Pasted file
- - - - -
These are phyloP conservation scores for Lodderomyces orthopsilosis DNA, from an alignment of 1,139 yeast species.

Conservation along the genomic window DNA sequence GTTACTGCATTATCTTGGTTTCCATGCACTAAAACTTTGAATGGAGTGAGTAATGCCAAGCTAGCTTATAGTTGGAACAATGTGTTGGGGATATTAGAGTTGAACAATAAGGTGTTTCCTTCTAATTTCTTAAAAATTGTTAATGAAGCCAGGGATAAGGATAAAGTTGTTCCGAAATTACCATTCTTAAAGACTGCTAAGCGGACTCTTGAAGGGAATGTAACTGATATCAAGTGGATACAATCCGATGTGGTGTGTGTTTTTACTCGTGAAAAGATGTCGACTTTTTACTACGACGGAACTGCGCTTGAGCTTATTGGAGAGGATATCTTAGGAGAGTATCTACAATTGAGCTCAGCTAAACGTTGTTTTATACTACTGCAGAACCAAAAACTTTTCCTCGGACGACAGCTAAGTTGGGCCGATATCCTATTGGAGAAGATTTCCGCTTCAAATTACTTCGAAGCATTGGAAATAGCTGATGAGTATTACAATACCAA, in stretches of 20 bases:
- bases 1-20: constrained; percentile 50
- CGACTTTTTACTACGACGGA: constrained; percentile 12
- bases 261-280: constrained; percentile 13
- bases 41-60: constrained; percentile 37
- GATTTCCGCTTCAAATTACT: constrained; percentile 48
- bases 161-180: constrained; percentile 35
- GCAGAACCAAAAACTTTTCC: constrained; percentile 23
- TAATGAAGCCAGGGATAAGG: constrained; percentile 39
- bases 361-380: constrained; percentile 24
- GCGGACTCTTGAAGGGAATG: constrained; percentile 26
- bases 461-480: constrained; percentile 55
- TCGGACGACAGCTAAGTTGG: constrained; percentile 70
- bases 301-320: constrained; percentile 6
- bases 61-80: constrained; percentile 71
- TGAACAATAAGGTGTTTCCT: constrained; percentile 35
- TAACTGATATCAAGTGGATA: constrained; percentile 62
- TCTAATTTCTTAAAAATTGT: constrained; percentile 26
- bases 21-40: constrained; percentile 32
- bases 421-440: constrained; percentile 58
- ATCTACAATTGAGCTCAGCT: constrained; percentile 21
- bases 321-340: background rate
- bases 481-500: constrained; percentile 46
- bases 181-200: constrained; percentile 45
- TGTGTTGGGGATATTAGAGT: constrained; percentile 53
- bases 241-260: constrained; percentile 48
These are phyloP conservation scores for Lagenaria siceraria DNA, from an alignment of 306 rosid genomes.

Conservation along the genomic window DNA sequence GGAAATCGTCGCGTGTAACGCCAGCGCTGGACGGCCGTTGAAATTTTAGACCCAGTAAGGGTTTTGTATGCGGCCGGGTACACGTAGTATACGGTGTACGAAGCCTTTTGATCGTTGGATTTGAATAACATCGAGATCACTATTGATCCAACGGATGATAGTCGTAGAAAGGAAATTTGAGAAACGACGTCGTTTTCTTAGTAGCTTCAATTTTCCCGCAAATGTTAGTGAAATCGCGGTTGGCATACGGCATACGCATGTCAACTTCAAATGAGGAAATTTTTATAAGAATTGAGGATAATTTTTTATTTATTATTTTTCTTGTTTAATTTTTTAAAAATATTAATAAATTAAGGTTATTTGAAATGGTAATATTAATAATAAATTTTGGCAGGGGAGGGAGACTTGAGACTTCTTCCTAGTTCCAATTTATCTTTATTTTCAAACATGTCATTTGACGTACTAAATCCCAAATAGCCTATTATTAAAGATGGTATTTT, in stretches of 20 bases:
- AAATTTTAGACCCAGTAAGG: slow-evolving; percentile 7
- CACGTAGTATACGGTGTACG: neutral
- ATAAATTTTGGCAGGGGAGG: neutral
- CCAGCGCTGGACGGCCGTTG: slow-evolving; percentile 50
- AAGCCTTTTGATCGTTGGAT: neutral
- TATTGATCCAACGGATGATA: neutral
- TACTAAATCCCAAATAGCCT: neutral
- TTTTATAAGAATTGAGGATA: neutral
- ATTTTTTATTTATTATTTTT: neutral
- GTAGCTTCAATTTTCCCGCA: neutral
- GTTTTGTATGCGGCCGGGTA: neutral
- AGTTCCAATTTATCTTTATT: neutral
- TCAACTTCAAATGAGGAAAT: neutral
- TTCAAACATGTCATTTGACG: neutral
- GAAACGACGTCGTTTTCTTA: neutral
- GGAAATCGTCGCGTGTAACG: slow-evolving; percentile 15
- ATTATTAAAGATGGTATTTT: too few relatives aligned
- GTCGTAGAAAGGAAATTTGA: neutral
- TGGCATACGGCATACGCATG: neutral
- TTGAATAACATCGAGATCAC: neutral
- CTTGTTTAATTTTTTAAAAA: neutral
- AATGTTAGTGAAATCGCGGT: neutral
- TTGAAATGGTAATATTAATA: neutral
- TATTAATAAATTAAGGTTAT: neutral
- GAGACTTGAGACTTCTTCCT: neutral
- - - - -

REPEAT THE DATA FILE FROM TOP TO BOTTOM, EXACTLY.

These are phyloP conservation scores for Lodderomyces orthopsilosis DNA, from an alignment of 1,139 yeast species.

Conservation along the genomic window DNA sequence GTTACTGCATTATCTTGGTTTCCATGCACTAAAACTTTGAATGGAGTGAGTAATGCCAAGCTAGCTTATAGTTGGAACAATGTGTTGGGGATATTAGAGTTGAACAATAAGGTGTTTCCTTCTAATTTCTTAAAAATTGTTAATGAAGCCAGGGATAAGGATAAAGTTGTTCCGAAATTACCATTCTTAAAGACTGCTAAGCGGACTCTTGAAGGGAATGTAACTGATATCAAGTGGATACAATCCGATGTGGTGTGTGTTTTTACTCGTGAAAAGATGTCGACTTTTTACTACGACGGAACTGCGCTTGAGCTTATTGGAGAGGATATCTTAGGAGAGTATCTACAATTGAGCTCAGCTAAACGTTGTTTTATACTACTGCAGAACCAAAAACTTTTCCTCGGACGACAGCTAAGTTGGGCCGATATCCTATTGGAGAAGATTTCCGCTTCAAATTACTTCGAAGCATTGGAAATAGCTGATGAGTATTACAATACCAA, in stretches of 20 bases:
- bases 1-20: constrained; percentile 50
- CGACTTTTTACTACGACGGA: constrained; percentile 12
- bases 261-280: constrained; percentile 13
- bases 41-60: constrained; percentile 37
- GATTTCCGCTTCAAATTACT: constrained; percentile 48
- bases 161-180: constrained; percentile 35
- GCAGAACCAAAAACTTTTCC: constrained; percentile 23
- TAATGAAGCCAGGGATAAGG: constrained; percentile 39
- bases 361-380: constrained; percentile 24
- GCGGACTCTTGAAGGGAATG: constrained; percentile 26
- bases 461-480: constrained; percentile 55
- TCGGACGACAGCTAAGTTGG: constrained; percentile 70
- bases 301-320: constrained; percentile 6
- bases 61-80: constrained; percentile 71
- TGAACAATAAGGTGTTTCCT: constrained; percentile 35
- TAACTGATATCAAGTGGATA: constrained; percentile 62
- TCTAATTTCTTAAAAATTGT: constrained; percentile 26
- bases 21-40: constrained; percentile 32
- bases 421-440: constrained; percentile 58
- ATCTACAATTGAGCTCAGCT: constrained; percentile 21
- bases 321-340: background rate
- bases 481-500: constrained; percentile 46
- bases 181-200: constrained; percentile 45
- TGTGTTGGGGATATTAGAGT: constrained; percentile 53
- bases 241-260: constrained; percentile 48
These are phyloP conservation scores for Lagenaria siceraria DNA, from an alignment of 306 rosid genomes.

Conservation along the genomic window DNA sequence GGAAATCGTCGCGTGTAACGCCAGCGCTGGACGGCCGTTGAAATTTTAGACCCAGTAAGGGTTTTGTATGCGGCCGGGTACACGTAGTATACGGTGTACGAAGCCTTTTGATCGTTGGATTTGAATAACATCGAGATCACTATTGATCCAACGGATGATAGTCGTAGAAAGGAAATTTGAGAAACGACGTCGTTTTCTTAGTAGCTTCAATTTTCCCGCAAATGTTAGTGAAATCGCGGTTGGCATACGGCATACGCATGTCAACTTCAAATGAGGAAATTTTTATAAGAATTGAGGATAATTTTTTATTTATTATTTTTCTTGTTTAATTTTTTAAAAATATTAATAAATTAAGGTTATTTGAAATGGTAATATTAATAATAAATTTTGGCAGGGGAGGGAGACTTGAGACTTCTTCCTAGTTCCAATTTATCTTTATTTTCAAACATGTCATTTGACGTACTAAATCCCAAATAGCCTATTATTAAAGATGGTATTTT, in stretches of 20 bases:
- AAATTTTAGACCCAGTAAGG: slow-evolving; percentile 7
- CACGTAGTATACGGTGTACG: neutral
- ATAAATTTTGGCAGGGGAGG: neutral
- CCAGCGCTGGACGGCCGTTG: slow-evolving; percentile 50
- AAGCCTTTTGATCGTTGGAT: neutral
- TATTGATCCAACGGATGATA: neutral
- TACTAAATCCCAAATAGCCT: neutral
- TTTTATAAGAATTGAGGATA: neutral
- ATTTTTTATTTATTATTTTT: neutral
- GTAGCTTCAATTTTCCCGCA: neutral
- GTTTTGTATGCGGCCGGGTA: neutral
- AGTTCCAATTTATCTTTATT: neutral
- TCAACTTCAAATGAGGAAAT: neutral
- TTCAAACATGTCATTTGACG: neutral
- GAAACGACGTCGTTTTCTTA: neutral
- GGAAATCGTCGCGTGTAACG: slow-evolving; percentile 15
- ATTATTAAAGATGGTATTTT: too few relatives aligned
- GTCGTAGAAAGGAAATTTGA: neutral
- TGGCATACGGCATACGCATG: neutral
- TTGAATAACATCGAGATCAC: neutral
- CTTGTTTAATTTTTTAAAAA: neutral
- AATGTTAGTGAAATCGCGGT: neutral
- TTGAAATGGTAATATTAATA: neutral
- TATTAATAAATTAAGGTTAT: neutral
- GAGACTTGAGACTTCTTCCT: neutral